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Thursday, 20 September, 2001, 10:31 GMT 11:31 UK
Powell: Senior statesman
Colin Powell
Colin Powell is hugely admired by the American public
By US affairs analyst Ben Wright

Few international statesman are as highly respected at home and abroad as the US Secretary of State, Colin Powell.

The retired four-star army general is the first African-American to hold the government post and faces a number of challenging tasks.

Ten years after he orchestrated the Desert Storm operation in the Gulf, Colin Powell is stepping back into Middle East, to preach peace.

This US administration's renewed engagement in the Israeli-Palestinian conflict comes at an extremely sensitive time - in the middle of what appears to be a downward spiral to war.


It ain't as bad as you think - it will look better in the morning

The first of Mr Powell's "rules" for success
The "senior statesman" is also at the centre of the effort to win and maintain a historic international consensus on how to tackle terrorism in the wake of the 11 September attacks on the US.

Both are tough missions and Mr Powell will no doubt engage his 13 "rules" for success - the first being: "It ain't as bad as you think. It will look better in the morning." Another is: "It can be done".

Reassuring

In the immediate aftermath of the attacks on New York and Washington, Powell was the administration's most public face.

Likeable and articulate, he is hugely admired among the American public. His presence was both reassuring and revealing.

Since the administration took office there has been speculation about disagreement between the Pentagon and the State Department over the broad direction of US foreign policy - the hawkish, ideologically conservative Pentagon against the more moderate Powell-led State Department. It looked, too, like the Pentagon was winning.


Powell is a realist rather than an ideologue.

Time Magazine's cover asked: "Where have you gone, Colin Powell?" It described the shallow footsteps that the new secretary of state was leaving, a figure slightly out of step with the unilateralist, almost antagonistic tone of the Bush administration's foreign policy.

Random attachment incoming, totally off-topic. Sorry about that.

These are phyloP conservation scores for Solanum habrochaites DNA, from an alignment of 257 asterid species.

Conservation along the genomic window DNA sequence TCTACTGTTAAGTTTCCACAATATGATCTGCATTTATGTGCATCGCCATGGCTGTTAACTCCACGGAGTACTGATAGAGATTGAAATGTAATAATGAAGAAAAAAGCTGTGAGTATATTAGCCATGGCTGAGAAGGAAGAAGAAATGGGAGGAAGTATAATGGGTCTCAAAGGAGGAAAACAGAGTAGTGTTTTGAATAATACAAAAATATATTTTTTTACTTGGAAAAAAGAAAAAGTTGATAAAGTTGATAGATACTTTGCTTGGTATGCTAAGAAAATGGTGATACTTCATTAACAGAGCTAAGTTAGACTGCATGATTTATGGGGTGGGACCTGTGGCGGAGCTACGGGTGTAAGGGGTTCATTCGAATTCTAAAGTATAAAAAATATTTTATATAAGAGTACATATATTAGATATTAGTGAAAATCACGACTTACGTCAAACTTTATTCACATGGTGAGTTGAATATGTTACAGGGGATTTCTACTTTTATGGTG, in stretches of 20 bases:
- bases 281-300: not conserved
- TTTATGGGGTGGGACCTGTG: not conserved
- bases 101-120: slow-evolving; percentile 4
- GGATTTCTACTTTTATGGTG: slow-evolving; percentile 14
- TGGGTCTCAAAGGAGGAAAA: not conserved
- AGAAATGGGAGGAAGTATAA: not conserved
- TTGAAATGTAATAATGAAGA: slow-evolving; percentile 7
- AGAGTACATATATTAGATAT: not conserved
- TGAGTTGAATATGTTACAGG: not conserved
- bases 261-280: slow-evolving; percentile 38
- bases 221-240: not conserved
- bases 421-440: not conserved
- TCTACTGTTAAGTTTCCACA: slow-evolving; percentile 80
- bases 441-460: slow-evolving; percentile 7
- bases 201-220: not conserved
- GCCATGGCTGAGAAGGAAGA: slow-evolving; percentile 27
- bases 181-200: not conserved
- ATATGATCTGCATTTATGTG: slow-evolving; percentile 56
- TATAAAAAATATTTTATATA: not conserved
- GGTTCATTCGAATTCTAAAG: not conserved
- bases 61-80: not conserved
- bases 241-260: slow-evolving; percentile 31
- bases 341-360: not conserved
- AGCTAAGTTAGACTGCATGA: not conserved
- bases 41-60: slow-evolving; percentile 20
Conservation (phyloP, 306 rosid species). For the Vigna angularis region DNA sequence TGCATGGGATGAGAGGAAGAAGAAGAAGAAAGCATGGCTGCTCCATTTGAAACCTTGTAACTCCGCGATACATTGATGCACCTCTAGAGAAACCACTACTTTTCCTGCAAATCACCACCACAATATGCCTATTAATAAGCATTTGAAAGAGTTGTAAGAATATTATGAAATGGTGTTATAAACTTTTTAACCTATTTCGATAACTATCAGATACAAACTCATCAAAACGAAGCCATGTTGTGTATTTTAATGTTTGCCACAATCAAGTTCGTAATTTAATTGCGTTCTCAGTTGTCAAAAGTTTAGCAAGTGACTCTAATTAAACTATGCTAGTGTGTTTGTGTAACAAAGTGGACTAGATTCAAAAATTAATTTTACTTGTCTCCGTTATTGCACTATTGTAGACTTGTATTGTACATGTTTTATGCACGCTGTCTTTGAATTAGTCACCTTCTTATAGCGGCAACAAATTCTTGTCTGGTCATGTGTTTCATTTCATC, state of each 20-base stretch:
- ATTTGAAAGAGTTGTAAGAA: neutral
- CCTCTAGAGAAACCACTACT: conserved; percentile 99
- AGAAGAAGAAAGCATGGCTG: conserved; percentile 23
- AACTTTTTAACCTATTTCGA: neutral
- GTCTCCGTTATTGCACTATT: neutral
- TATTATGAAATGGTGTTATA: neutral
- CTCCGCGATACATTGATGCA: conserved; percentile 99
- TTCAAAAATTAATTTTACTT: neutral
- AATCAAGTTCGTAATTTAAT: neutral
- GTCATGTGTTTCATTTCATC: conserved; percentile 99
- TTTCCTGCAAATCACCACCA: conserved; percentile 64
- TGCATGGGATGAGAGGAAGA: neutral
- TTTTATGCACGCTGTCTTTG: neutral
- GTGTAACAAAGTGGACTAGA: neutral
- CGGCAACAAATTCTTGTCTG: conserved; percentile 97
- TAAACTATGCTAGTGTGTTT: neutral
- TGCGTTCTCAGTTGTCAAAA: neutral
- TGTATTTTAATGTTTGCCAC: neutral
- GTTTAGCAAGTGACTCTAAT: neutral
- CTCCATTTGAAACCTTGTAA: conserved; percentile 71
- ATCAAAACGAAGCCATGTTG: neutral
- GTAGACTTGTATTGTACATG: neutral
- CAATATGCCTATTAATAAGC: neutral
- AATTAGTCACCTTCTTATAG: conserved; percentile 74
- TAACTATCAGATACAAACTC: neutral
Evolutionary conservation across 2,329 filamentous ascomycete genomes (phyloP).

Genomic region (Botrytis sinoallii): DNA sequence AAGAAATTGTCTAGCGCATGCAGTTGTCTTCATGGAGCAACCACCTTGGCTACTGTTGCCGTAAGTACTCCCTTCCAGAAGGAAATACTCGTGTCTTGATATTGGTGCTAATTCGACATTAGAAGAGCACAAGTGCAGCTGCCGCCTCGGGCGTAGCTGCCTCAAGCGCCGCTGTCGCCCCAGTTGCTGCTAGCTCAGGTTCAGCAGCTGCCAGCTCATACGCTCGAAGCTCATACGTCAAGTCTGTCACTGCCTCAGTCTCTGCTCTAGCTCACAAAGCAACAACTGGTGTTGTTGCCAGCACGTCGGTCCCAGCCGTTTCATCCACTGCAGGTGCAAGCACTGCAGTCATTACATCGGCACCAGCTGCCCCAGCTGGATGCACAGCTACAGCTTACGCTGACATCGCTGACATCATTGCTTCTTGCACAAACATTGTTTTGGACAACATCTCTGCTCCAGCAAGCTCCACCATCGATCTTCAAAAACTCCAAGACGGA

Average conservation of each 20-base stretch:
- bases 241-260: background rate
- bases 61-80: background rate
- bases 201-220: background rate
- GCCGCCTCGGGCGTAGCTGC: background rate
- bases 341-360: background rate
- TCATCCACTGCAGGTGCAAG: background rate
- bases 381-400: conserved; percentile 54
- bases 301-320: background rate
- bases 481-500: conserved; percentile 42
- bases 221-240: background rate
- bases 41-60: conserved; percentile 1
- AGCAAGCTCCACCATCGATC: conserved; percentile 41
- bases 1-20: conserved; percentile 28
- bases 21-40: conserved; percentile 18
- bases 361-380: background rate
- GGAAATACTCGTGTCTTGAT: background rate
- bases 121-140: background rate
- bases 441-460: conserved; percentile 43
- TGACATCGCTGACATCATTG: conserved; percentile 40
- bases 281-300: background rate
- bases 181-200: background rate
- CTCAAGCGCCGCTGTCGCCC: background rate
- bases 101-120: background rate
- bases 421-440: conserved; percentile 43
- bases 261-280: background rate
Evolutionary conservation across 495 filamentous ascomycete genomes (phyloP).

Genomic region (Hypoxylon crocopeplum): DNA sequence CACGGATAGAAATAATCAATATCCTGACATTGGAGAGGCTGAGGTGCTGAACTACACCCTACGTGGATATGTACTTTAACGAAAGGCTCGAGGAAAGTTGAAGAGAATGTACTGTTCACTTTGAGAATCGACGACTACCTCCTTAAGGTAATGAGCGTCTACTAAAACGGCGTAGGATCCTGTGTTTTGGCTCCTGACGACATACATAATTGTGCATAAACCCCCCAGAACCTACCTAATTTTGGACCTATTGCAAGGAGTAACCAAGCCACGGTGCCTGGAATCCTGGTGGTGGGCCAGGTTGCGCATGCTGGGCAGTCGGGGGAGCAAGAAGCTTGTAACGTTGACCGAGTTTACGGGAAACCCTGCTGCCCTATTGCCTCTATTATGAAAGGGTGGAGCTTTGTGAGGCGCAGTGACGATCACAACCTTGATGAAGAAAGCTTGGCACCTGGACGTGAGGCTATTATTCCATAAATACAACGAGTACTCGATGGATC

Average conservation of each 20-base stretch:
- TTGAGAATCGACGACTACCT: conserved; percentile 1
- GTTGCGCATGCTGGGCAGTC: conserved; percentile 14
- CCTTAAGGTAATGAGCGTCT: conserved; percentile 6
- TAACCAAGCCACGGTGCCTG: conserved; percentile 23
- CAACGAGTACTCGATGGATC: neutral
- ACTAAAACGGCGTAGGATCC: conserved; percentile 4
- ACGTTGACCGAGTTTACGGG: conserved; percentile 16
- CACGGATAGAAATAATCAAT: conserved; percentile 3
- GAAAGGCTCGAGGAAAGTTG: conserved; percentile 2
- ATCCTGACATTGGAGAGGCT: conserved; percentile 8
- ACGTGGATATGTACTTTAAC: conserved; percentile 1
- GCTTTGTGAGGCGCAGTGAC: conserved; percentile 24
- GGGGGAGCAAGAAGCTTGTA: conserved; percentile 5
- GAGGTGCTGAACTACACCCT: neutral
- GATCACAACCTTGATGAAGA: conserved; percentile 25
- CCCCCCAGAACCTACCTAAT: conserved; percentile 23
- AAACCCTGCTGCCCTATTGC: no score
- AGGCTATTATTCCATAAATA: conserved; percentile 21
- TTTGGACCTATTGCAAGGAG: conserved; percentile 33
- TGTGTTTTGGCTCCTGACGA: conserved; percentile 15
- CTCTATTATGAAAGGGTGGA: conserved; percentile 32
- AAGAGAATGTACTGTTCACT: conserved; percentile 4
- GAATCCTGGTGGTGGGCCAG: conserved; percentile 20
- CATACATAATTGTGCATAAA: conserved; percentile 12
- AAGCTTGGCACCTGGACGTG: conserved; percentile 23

Powell is more of a multilateralist, keen to build bridges in the post-Cold War world, rather than to retreat from it.

It is telling that the administration's abrupt new internationalist objectives (when compared to the isolationism of the Kyoto rejection and missile defence plans) should be fronted by Powell.

New Yorker

Colin Powell was born in New York in 1937 and raised in the South Bronx.

He retired from the army in 1993 after 35 years in the military, including four years as chairman of the Joint Chiefs of Staff for the Bush Senior and Clinton administrations.

A decorated Vietnam veteran, he is best known for his role as chairman of the Joint Chiefs of Staff during the Gulf War, the highest military position in the Department of Defense.

Saudi Arabian foreign minister Saud Al Faisal
Powell provides experience in foreign affairs
It is believed that he thought about running for President in 1995 and both parties courted his support. Politically, he is a moderate Republican.

His vast military experience helped shaped the so-called "Powell doctrine" of using overwhelming force when sending US troops to fight abroad. Such action would only be taken where there is a clear national interest and an exit strategy.

The Powell doctrine summarises the reigning conventional wisdom of the post-Vietnam officer corps and underpins his approach to military engagements - deploy armed forces only when the interest is vital and success is assured, and do so overwhelmingly or not at all. The doctrine is a vivid reminder of his, and America's, Vietnam scars.

Experience

Powell's appointment to the new Bush administration immediately brought experience to the team. The president is inexperienced in foreign affairs, and Powell provides gravitas and reassurance.

He is a realist rather than an ideologue. He brings savvy negotiating skills, honed as deputy national security adviser and then as national security adviser in the Reagan administration - when he was a key player at the summit meetings that brought the US and the former Soviet Union closer together.

Yet that does not mean he is any less keen to punish those responsible for the Washington and New York attacks.

He was the first member of the administration to use the term "war" and has had a central role in determining America's responses

It remains to be seen how he marries the principles of his famous doctrine with America's, and the world's, best interests.


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